However, a couple of things went wrong against India. Firstly, the West Indies lost the toss, which meant they’d be bowling first. Secondly, Shamilia Connell and Chinelle Henry were bowling to two left-handers in Mandhana and Bhatia. Up to that point, they had not bowled to even one southpaw during the powerplay overs in the World Cup.
Neither Henry nor Connell were sure about whether to come around the wicket or over the wicket, meaning that they sprayed their deliveries all over the place. To make matters worse, they couldn’t find the hard length that made them tough to score off in the previous two games. Their short balls were dispatched by an aggressive Bhatia, often in front of square.
Later in the innings, Matthews found it hard to adjust to the right-left combination of Mandhana and Kaur, which caused her to drift onto the pads or down the leg side on multiple occasions. In fact, the entire West Indian bowling attack continued to spray it all over the place.
To top it all off, the West Indies conceded multiple free hits, one of which Kaur dispatched for six over the head of Shakera Selman at the bowling crease.
Gayakwad shines again
Rajeshwari Gayakwad has been one of India’s mainstays for a long time in the ODI format. 88 wickets in 54 ODIs at an average of 19.1 are some champion numbers to have for a bowler in this day and age.
Mind you, these aren’t just the figures of someone who has bullied oppositions on the spinning tracks in India; these are figures of a spinner who has succeeded overseas as well.
Gayakwad averages 43.6 in Australia, but the next highest average for her in any country or region is 22.0 in the West Indies. In the other five countries where she has bowled, she has averaged much less than 22. She has been tormenting teams in this World Cup as well with seven wickets to her name.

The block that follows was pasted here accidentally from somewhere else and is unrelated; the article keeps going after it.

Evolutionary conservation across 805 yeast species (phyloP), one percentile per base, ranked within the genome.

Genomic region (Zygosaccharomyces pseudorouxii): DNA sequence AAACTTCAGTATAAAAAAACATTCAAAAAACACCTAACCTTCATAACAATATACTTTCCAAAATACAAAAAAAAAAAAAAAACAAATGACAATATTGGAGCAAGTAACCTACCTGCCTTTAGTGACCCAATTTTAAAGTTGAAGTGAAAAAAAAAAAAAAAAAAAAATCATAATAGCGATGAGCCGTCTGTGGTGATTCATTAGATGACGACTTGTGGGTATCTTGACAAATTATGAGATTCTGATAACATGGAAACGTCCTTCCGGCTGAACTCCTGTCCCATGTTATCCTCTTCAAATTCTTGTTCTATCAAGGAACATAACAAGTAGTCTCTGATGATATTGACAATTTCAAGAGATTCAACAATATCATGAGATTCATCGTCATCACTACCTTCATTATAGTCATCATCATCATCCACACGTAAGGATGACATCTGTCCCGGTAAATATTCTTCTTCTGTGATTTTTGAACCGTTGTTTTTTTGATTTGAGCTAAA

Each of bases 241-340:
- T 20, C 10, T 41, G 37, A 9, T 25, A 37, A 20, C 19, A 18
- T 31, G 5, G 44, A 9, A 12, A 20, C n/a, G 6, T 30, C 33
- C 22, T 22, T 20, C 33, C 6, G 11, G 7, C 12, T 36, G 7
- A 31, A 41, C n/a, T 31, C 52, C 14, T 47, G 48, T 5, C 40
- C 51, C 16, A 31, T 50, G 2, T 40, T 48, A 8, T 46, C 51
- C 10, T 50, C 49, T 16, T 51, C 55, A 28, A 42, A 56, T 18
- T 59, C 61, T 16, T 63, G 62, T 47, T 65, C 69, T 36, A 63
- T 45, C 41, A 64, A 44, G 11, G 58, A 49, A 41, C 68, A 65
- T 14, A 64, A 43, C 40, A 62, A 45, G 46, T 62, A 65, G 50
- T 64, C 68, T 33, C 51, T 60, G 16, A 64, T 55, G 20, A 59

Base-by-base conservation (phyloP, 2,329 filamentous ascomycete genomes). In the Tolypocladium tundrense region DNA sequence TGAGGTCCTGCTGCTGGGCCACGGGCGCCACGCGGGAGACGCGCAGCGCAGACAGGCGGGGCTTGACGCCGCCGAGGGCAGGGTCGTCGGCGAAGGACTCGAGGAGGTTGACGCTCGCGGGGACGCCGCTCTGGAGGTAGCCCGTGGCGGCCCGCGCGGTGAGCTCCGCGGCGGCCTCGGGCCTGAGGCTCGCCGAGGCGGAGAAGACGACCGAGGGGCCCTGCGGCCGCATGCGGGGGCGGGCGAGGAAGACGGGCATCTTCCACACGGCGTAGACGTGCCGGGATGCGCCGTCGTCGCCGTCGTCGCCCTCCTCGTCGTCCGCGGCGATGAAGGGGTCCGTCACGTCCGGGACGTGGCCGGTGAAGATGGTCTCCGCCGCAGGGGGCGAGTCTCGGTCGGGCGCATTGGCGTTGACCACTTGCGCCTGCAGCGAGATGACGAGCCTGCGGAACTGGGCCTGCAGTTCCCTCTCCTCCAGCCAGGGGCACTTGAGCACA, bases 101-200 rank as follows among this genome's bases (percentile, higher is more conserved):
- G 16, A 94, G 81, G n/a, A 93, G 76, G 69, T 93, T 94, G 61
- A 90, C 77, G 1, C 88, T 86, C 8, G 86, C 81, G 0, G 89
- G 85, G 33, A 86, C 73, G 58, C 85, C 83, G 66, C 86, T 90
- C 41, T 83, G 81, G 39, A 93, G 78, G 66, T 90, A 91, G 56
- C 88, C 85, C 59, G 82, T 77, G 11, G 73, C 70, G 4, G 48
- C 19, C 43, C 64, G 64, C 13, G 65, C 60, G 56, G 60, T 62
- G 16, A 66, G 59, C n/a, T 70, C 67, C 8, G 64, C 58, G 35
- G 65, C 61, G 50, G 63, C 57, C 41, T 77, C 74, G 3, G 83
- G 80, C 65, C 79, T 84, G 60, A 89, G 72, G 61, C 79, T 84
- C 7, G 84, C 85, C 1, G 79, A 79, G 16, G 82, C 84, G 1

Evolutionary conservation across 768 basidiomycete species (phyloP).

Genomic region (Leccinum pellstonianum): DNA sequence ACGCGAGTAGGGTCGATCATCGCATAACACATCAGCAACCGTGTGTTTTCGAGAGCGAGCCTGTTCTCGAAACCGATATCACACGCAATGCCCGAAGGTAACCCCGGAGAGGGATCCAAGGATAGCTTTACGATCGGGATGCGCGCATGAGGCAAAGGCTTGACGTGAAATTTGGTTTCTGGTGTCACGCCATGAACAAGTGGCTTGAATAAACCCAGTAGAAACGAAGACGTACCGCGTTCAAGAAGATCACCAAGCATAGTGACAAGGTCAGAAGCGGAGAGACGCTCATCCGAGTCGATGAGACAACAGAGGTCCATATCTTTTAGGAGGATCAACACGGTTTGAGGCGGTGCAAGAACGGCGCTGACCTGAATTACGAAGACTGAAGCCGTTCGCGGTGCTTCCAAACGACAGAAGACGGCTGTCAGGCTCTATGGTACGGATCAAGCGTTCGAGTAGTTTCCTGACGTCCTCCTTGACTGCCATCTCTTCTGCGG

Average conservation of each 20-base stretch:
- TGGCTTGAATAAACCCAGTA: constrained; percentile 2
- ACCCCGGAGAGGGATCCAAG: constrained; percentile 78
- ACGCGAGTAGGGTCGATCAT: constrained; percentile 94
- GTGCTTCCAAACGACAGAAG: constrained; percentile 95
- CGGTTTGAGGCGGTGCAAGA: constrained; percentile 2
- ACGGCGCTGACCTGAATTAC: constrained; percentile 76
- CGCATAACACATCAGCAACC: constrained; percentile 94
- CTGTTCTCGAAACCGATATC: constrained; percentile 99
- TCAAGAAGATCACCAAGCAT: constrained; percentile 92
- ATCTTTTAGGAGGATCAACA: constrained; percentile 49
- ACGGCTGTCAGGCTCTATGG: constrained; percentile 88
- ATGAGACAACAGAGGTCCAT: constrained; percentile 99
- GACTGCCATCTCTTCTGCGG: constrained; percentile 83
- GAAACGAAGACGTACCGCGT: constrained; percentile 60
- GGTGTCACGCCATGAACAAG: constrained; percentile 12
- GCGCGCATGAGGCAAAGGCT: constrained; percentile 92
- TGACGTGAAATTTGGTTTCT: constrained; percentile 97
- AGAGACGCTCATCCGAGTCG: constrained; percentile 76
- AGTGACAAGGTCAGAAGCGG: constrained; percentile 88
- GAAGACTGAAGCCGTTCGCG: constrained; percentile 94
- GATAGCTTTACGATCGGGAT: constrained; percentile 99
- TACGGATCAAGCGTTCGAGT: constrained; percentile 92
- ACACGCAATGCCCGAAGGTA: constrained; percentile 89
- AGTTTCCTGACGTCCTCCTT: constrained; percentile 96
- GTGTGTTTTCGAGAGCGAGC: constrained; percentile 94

What’s more fascinating are Gayakwad’s numbers in New Zealand. It’s a country that is not reputed for aiding the spinners, but Gayakwad has found a way to be effective by nailing her stump-to-stump lines. She has taken 13 wickets in New Zealand at an average of 20.7. In seven innings in New Zealand, she has never gone wicket-less.
The encouraging thing for Gayakwad is that most of the pitches so far have provided some assistance to the spinners, which is something nobody had expected prior to the tournament. India’s next fixture is on Wednesday against England in Mount Maunganui, where the surfaces have assisted spin. Of concern, however, is how they will be facing Australia at Eden Park which has notoriously small dimensions. Gayakwad’s form with the ball could be crucial in reigning in two of the best batting line-ups in the tournament.
Dynamite Dottin, but top-heavy West Indies
For the best part of an hour, Indian fans were gobsmacked as Deandra Dottin and Hayley Matthews propelled the West Indies to 81 at the end of the powerplay. As pointed out by famed Twitter user Hypocaust, this was the fourth-highest powerplay total in the history of women’s ODI cricket.
Sadly, the West Indies would lose the rest of their wickets for the addition of just 62 runs.
There was always an air of inevitability about this collapse, even if the severity of it was unforeseen. Clearly, the West Indies’ might is concentrated at the top of the order. While this makes it hard for them to chase large targets, it is less of an issue while batting first without the pressure of an escalating required rate.
In spite of a resounding defeat, the West Indies is still in a good position to make the semi-finals with games against Pakistan, Bangladesh, and South Africa coming up.
Before that, however, they will be facing Australia on Tuesday. Their best hope of emerging victorious is to win the toss, put runs on the board, and build required rate pressure at the start of their bowling innings.
However, even if they do all these things, it may not be enough to stave off another hit to their Net Run Rate, and indeed, their confidence.